A Vindication of the Rights of Woman:

with Strictures on Political and Moral Subjects by Mary Wollstonecraft

 

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Mary (Godwin) Shelley was born on August 30, 1797 to philosophers William Godwin and Mary Wollstonecraft. Her mother’s most renowned work, A Vindication of the Rights of Woman (published 1792), was one of the earliest treatises on feminist philosophy and a powerful rebuke against the beliefs at the time of many men that women should not have an education. Mary Wollstonecraft died less than two weeks after giving birth to her second daughter, Mary, on September 10, 1797. (SJSU Catalog Description)


The Complete Poetical Works of Percy Bysshe Shelley

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Regarded as one of the greatest poets of English Romanticism, Percy Shelley (b. August 4, 1792—d. July 8, 1822) became lovers with Mary Godwin while he was married to his first wife, Harriet Westbrook. They ran away together to Switzerland in 1814, when Mary was sixteen years old. His first wife, Harriet, drowned herself on December 10, 1816. Percy and Mary wed on December 30 of that year. Percy Shelley himself drowned in a storm in the Gulf of Spezia in 1822.


Mary Shelley’s Tales and Stories

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Published posthumously in 1891, forty years after her death of February 1, 1815, Tales and Stories demonstrates her versatility of interests, even though it includes “Transformation,” a variation on Frankenstein, about a young man who switches bodies with a strange creature. It was first published in The Keepsake in 1831. (SJSU catalog description)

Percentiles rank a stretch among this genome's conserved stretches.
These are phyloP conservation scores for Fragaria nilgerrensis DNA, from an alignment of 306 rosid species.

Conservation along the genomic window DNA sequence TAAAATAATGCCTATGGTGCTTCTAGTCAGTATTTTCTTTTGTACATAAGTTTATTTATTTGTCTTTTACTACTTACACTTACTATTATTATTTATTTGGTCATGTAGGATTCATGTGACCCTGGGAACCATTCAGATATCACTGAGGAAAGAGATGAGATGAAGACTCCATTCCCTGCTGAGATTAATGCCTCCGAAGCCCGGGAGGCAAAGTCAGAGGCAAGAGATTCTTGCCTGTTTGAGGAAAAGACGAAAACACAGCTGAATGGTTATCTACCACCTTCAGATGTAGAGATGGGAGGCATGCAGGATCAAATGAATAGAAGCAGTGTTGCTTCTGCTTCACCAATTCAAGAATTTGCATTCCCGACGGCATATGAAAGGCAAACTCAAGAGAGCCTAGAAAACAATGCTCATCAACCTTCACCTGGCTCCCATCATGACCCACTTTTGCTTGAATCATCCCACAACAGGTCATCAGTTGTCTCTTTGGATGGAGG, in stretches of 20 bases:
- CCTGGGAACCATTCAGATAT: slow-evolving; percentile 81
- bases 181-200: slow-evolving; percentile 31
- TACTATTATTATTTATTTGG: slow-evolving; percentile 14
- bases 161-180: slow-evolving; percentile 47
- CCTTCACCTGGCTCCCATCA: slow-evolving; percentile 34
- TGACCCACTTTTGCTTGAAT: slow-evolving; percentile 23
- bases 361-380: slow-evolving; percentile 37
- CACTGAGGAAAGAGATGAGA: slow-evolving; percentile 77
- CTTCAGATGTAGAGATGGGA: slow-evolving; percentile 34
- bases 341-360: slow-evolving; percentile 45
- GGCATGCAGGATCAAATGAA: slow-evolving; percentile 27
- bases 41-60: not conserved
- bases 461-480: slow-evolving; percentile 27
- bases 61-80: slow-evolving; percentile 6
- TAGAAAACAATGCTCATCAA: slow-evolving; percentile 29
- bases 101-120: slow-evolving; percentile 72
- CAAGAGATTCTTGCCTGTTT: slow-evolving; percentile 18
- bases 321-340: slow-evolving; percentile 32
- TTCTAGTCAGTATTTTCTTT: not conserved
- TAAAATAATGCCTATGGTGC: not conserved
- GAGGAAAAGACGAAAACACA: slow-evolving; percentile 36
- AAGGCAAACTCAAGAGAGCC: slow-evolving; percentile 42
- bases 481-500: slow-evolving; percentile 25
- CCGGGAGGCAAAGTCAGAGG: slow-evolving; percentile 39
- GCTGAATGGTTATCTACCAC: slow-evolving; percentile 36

Frankenstein Libretto (1979) by John Gardner

 

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Gardner published this Frankenstein libretto in 1979, warned that the opera was not intended to be “psychologically realistic, nor is it meant to follow the traditional story—Mary Shelley’s, on the one hand, or Boris Karloff’s, on the other.” Gardner had an affinity for literary monsters: his most famous work was the novel Grendel (1971), a reimagining of Beowulf from the monster’s perspective. (SJSU Catalog Description)


Dean Koontz’s Frankenstein (graphic novel series)

 

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Dean Koontz’s Frankenstein is a five-part series of novels published between 2004 and 2010. The series serves as a modern retelling and pseudo-sequel to Mary Shelley’s Frankenstein. The series takes place in New Orleans and Victor’s original creature takes the name Deucalion (named after the son of Prometheus). The modern setting sees Frankenstein creating life through the application of robotics, creating artificial life and bio-synthetic humans. (Loaned by Diane Malmstrom)